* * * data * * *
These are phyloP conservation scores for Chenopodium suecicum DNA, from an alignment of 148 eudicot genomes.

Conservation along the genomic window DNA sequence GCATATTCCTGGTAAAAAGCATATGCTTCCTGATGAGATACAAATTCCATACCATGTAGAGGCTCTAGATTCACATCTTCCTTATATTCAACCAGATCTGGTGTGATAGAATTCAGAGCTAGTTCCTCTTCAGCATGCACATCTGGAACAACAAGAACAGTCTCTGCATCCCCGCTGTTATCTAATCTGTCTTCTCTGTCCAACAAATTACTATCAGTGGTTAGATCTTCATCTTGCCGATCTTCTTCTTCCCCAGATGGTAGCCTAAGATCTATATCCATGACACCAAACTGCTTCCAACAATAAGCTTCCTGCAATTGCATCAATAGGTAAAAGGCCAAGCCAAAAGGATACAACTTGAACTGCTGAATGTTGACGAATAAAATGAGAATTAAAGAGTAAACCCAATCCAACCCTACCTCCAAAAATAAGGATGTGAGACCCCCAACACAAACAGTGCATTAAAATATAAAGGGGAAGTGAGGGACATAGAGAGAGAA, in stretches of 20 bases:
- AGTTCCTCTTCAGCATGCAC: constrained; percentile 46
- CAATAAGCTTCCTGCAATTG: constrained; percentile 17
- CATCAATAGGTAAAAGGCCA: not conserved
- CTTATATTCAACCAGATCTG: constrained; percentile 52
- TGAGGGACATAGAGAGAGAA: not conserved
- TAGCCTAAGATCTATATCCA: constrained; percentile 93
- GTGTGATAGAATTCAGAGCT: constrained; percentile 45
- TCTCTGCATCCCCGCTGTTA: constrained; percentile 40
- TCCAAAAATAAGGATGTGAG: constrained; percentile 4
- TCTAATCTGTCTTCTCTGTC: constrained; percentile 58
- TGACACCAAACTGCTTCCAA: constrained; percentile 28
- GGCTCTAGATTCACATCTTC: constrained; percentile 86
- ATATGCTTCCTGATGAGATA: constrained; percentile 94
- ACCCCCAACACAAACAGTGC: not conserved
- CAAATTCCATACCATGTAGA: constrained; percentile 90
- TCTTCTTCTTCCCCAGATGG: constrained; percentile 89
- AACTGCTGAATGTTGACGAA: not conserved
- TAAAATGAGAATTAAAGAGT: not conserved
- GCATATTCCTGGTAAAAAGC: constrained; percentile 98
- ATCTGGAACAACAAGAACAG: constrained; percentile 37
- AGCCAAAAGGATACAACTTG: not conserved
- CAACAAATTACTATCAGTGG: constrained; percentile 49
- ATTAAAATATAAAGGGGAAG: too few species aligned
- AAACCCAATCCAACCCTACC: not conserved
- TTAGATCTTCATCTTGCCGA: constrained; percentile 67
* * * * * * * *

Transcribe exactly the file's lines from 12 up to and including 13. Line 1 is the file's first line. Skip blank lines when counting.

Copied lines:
- TCTAATCTGTCTTCTCTGTC: constrained; percentile 58
- TGACACCAAACTGCTTCCAA: constrained; percentile 28